# Expected utility agent

An Expected utility agent has some way of consistently scoring all the possible outcomes of its actions, like assigning 20 points to saving a burning orphanage. The agent weighs its actions by estimating the average expected score of an action’s consequences. For example, an action with a 50% chance of leading to an outcome with utility 20, a 25% chance of leading to an outcome with utility 35, and a 25% chance of leading to an outcome with utility 45, would have an expected utility of 30. These utilities can potentially reflect any sort of morality or values—selfishness, altruism, or paperclips. Several famous mathematical theorems suggest that if you can’t be viewed as some type of expected utility agent, you must be going in circles, making bad bets, or exhibiting other detrimental behaviors. Several famous experiments show that human beings do exhibit those behaviors, and can’t be viewed as expected utility agents.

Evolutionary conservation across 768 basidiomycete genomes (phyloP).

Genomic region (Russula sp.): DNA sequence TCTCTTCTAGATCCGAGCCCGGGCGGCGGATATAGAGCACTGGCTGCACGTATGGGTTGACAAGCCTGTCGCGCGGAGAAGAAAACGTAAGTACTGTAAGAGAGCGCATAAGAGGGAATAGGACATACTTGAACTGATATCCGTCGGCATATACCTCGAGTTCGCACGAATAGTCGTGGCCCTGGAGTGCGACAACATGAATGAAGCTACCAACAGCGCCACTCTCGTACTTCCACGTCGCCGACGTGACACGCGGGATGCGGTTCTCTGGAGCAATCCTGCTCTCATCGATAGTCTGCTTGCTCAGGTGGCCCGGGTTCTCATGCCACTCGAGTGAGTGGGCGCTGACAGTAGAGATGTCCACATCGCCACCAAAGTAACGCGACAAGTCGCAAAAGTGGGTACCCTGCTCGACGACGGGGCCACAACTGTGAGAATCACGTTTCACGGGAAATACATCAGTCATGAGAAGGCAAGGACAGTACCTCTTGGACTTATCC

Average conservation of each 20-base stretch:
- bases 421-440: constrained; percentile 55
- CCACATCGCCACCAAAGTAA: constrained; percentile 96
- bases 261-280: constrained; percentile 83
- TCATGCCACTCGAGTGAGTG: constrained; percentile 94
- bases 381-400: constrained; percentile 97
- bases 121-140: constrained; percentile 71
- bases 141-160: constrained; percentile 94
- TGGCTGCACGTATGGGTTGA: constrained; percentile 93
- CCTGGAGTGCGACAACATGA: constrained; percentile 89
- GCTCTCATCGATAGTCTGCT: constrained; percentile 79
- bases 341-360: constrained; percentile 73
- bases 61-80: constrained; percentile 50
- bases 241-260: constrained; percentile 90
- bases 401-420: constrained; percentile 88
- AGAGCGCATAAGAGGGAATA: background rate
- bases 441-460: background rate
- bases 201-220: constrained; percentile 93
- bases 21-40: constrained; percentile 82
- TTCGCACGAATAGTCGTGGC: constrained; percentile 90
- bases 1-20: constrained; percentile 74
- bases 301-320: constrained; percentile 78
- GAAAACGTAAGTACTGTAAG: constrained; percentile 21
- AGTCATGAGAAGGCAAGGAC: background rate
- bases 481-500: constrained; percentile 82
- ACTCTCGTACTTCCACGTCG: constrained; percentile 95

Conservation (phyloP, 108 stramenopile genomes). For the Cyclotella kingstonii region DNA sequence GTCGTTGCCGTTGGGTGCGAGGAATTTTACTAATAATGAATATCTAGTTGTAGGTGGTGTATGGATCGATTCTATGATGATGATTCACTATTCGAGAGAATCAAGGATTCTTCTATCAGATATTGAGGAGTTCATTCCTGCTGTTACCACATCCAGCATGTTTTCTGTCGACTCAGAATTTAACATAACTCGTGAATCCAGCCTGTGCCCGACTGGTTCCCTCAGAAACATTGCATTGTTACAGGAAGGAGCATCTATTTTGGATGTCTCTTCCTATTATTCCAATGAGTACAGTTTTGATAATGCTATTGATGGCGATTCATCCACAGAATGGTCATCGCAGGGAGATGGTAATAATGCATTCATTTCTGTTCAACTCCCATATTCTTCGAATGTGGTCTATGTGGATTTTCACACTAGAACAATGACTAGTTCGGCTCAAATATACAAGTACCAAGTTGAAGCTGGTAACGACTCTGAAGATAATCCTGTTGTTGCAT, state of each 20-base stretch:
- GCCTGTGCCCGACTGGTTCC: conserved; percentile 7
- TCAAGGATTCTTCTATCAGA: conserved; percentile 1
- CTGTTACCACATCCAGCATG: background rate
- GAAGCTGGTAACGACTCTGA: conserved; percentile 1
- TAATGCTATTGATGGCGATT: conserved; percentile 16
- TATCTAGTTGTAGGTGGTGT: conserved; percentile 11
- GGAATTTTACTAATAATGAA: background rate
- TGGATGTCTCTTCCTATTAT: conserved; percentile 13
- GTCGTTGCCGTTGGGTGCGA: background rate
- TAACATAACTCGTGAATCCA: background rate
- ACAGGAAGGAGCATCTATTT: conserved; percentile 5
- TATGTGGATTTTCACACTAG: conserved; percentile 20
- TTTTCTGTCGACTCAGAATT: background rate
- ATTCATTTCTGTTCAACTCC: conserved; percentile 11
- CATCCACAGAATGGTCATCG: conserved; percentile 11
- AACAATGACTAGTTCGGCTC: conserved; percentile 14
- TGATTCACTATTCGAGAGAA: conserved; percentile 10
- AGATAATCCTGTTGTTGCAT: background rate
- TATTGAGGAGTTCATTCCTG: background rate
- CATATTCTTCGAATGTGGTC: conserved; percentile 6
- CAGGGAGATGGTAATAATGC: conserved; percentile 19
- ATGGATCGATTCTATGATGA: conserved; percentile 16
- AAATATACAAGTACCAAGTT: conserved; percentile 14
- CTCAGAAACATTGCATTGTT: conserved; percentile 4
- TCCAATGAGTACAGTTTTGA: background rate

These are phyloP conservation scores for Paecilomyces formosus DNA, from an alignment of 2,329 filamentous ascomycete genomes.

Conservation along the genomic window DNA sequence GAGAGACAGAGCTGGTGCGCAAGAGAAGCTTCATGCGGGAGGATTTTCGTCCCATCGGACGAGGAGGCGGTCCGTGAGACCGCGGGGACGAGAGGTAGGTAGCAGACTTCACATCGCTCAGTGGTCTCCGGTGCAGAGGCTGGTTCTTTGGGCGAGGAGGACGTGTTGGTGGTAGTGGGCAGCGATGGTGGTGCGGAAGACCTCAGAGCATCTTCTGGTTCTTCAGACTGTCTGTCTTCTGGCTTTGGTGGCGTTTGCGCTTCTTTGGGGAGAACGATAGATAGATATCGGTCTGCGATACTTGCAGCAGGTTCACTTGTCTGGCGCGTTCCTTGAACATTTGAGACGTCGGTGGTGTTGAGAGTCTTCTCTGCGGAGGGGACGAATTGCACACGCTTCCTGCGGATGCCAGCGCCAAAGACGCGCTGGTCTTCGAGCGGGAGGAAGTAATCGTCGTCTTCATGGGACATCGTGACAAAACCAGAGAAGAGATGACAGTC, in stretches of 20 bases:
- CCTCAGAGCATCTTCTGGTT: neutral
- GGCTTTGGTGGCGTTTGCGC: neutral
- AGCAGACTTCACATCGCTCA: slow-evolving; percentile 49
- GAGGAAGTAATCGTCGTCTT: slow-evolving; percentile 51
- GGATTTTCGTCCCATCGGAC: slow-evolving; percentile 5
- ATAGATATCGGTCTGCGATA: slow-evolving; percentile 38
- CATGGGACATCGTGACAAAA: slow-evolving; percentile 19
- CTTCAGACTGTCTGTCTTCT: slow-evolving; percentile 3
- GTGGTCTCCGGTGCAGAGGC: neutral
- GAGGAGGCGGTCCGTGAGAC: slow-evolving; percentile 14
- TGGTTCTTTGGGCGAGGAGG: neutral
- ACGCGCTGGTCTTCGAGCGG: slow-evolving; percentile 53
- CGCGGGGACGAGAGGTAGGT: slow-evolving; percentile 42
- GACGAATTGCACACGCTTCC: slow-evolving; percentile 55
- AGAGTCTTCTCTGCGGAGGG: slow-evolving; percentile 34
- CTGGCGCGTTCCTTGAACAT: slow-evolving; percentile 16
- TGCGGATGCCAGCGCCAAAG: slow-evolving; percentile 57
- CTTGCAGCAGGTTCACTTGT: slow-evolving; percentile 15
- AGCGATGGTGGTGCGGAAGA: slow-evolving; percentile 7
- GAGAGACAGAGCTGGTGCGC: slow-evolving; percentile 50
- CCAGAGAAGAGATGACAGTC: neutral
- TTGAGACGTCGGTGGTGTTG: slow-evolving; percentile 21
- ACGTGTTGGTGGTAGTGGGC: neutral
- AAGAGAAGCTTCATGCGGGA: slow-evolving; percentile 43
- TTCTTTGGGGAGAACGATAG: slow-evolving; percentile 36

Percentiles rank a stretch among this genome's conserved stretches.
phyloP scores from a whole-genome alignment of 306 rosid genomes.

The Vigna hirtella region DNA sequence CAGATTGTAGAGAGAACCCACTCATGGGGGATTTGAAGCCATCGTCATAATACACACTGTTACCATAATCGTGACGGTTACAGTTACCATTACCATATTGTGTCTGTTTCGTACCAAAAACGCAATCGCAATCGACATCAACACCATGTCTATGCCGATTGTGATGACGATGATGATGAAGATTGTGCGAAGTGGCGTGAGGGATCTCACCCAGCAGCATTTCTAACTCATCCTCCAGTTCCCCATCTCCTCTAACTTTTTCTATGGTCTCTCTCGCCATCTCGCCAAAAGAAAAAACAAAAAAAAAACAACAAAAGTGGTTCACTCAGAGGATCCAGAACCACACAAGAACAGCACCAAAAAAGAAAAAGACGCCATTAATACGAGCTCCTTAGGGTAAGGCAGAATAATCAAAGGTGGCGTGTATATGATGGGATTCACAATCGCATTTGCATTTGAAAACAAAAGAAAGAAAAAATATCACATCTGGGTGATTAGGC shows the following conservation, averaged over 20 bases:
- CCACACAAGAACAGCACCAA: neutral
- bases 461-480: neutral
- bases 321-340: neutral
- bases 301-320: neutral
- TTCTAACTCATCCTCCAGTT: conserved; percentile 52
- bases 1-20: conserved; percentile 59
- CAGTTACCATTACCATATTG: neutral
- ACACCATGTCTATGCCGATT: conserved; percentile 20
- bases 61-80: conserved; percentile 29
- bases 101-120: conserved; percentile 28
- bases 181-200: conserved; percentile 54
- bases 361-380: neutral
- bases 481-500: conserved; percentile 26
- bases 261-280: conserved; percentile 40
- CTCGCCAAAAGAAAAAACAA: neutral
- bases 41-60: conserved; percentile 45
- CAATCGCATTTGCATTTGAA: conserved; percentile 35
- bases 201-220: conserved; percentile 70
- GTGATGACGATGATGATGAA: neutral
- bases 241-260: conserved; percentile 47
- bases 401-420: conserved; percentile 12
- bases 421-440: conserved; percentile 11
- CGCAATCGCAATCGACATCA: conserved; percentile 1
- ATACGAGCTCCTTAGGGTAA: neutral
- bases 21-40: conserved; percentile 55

(Alexei: Is this line necessary if we have the summary paragraph visible?) An expected utility agent is an agent whose decision rule treats two actions equivalently whenever they have the same \expected_utility.

write longer explanation of expected utility, the consequences of the assumption, and an introduction.

Parents:

- Expected utility formalism
Expected utility is the central idea in the quantitative implementation of consequentialism

It’s easy to equivocate between “can be viewed as” and “is.” Indeed, any rational agent “can be viewed as” an expected utility maximizer, but it need not have any internal architecture resembling such a maximizer. And in particular, the utility-function-being-maximized need not be represented explicitly.

Most of the actual oomph from decreeing something an expected utility maximizer seems to come from these additional assumptions, which aren’t delivered by the relevant theorems. All the theorems give you is a characterization of the agent’s attitude towards uncertainty (and so e.g. they have no content when there is no uncertainty).

(I expect the author doesn’t often make this mistake, but it is pretty common in the broader LessWrong crowd.)